By Emily Drooby
Ten men became deacons in the Diocese of Brooklyn over Memorial Day weekend. Among them was Antonio Gordon and John Kramer. They both risked their own health to keep the city running during the pandemic.
John is a teacher at Archbishop Molloy High School. Antonio is a nurse with 40 years of experience in healthcare.
“Just being in the field where you can make a difference for people, accompany them in their plight and their pains, has been really uplifting,” Antonio said.
Now, they’ll both continue to make a difference in people’s lives as deacons.
“I really hope to witness my faith and communicate what the Church has to offer everyone,” John said.
Both had to study and prepare for this moment during the pandemic, but nothing was going to stand in their way so they could serve others.
“It was a really long journey, but I just always felt the tapping from God and needed to answer it,” said John.
Antonio was thankful.
“I’m just so grateful that I’m having the opportunity to serve God,” he said.
Eight other incredible men were ordained to the permanent diaconate May 29 at the Co-Cathedral of St. Joseph in Prospect Heights. The ordination itself was very busy but also felt similar to pre-pandemic times.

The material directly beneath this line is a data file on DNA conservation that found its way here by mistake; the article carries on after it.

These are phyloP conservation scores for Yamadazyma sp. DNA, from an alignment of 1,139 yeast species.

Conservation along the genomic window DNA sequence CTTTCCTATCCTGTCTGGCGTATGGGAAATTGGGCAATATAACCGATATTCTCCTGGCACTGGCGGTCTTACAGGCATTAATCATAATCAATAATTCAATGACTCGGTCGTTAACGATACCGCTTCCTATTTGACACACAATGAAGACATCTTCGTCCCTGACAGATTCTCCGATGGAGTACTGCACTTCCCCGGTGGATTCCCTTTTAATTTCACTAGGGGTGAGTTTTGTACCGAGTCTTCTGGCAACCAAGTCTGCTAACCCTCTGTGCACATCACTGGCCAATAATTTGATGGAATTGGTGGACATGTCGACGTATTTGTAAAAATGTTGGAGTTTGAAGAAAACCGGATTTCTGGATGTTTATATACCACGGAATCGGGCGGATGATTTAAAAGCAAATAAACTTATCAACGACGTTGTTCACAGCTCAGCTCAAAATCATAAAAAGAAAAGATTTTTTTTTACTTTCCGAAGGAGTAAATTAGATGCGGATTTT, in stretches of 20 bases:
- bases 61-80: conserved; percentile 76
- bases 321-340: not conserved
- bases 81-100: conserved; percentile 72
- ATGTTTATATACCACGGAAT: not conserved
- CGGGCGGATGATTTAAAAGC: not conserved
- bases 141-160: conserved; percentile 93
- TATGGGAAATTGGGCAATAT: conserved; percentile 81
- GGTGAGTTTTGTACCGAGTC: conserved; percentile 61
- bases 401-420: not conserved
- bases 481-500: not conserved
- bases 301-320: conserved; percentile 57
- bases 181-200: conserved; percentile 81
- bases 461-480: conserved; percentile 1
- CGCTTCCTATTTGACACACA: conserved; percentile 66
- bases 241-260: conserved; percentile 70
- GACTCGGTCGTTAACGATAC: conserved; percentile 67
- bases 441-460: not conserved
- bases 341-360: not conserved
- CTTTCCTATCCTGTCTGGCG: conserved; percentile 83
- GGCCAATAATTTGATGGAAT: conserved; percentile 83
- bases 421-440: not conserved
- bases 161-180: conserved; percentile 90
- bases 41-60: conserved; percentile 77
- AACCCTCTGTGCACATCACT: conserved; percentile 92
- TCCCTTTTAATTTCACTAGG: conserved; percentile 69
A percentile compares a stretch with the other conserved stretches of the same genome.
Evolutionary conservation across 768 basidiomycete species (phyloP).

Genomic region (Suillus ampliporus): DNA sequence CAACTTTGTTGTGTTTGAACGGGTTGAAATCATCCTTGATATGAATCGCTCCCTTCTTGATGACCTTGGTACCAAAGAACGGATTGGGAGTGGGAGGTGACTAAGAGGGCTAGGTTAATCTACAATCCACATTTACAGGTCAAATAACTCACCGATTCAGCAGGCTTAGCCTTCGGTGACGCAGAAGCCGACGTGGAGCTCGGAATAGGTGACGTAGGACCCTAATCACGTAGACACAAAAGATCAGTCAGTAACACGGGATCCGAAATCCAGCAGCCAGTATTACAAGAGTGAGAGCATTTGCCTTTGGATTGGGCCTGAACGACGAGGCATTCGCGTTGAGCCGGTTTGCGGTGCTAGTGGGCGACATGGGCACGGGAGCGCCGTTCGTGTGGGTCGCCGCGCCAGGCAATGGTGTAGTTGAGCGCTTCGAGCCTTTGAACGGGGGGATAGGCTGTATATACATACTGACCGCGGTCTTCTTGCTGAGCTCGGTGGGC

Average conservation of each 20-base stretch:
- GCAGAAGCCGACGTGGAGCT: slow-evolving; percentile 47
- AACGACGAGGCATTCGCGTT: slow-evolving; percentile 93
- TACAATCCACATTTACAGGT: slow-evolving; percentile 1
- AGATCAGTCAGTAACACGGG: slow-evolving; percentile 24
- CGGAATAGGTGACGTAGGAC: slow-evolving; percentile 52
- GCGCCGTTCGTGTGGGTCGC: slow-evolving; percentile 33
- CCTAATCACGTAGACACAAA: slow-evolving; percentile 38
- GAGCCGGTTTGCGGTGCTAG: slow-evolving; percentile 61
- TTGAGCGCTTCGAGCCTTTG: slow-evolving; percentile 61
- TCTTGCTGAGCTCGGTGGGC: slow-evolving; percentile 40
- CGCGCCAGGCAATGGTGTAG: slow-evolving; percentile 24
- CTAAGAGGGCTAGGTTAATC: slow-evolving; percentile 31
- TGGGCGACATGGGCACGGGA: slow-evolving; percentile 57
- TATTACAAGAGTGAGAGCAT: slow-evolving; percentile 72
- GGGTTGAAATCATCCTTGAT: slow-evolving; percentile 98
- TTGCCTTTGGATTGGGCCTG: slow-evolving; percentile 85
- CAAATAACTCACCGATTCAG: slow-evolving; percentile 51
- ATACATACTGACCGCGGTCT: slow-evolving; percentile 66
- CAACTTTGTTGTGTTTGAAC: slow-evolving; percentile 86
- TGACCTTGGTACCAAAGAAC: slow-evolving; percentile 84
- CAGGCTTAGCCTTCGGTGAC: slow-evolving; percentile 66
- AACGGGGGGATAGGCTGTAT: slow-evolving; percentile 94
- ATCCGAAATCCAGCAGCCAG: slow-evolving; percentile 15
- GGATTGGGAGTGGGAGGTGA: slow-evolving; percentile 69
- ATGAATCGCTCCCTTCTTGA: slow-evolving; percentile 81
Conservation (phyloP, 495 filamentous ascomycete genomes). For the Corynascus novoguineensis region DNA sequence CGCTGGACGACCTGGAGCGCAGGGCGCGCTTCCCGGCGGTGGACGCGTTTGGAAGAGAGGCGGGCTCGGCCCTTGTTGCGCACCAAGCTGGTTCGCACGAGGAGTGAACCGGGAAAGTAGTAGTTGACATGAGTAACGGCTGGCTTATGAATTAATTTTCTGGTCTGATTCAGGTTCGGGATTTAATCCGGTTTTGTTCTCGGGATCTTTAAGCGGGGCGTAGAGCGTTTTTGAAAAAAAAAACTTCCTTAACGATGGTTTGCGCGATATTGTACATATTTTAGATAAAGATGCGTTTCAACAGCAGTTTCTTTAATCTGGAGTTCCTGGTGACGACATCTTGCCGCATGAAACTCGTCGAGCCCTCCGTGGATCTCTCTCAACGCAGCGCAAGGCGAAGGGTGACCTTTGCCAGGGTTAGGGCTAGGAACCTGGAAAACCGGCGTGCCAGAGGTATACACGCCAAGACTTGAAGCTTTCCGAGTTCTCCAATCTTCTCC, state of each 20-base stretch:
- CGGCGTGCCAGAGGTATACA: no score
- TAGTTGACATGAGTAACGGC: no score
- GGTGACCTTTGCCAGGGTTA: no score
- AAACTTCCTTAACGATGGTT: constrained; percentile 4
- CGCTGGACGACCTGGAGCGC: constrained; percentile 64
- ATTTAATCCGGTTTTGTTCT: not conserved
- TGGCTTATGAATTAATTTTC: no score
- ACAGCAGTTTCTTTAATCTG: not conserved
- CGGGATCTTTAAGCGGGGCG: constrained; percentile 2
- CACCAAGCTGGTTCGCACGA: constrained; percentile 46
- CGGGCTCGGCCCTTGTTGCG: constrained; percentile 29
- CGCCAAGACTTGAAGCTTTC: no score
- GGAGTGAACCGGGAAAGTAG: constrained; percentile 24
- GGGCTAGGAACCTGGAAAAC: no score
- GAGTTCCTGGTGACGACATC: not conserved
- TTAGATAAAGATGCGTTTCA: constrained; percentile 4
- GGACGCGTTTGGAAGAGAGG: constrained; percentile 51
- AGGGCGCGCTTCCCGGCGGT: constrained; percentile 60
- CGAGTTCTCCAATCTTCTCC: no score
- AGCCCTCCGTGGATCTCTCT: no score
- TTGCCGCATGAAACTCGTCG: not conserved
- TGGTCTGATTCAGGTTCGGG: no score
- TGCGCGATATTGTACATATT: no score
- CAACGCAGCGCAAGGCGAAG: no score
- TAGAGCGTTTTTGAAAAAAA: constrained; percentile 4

All of the ten deacons have different jobs and backgrounds, like Robert Fedorowicz who emigrated to the U.S. about 20 years ago from Poland.
“I’m speechless. I’m just thinking what the next day will bring and praying that I will fulfil God’s will,” Robert told Currents News.
The permanent diaconate means they will stay deacons and are not on the path to priesthood.
As Bishop Nicholas DiMarzio explains, they’re an essential part of a parish.
“They represent God’s people,” Bishop DiMarzio said. “They can relate to people. They are in the parishes. They’re the stability sometimes in the parishes. Many times, the pastors move, but they stay. They live there, that’s their commitment.”
Deacons can also do the following: baptize; witness marriages; perform funeral and burial services outside of Mass; distribute Communion; preach the homily; teach the faith; and visit the sick.
It’s not easy to get to this point because it takes years of studying and hard work. However, surrounded by family, friends and clergy, the hard work paid off as these men took on a role that will bring them joy for the rest of their life.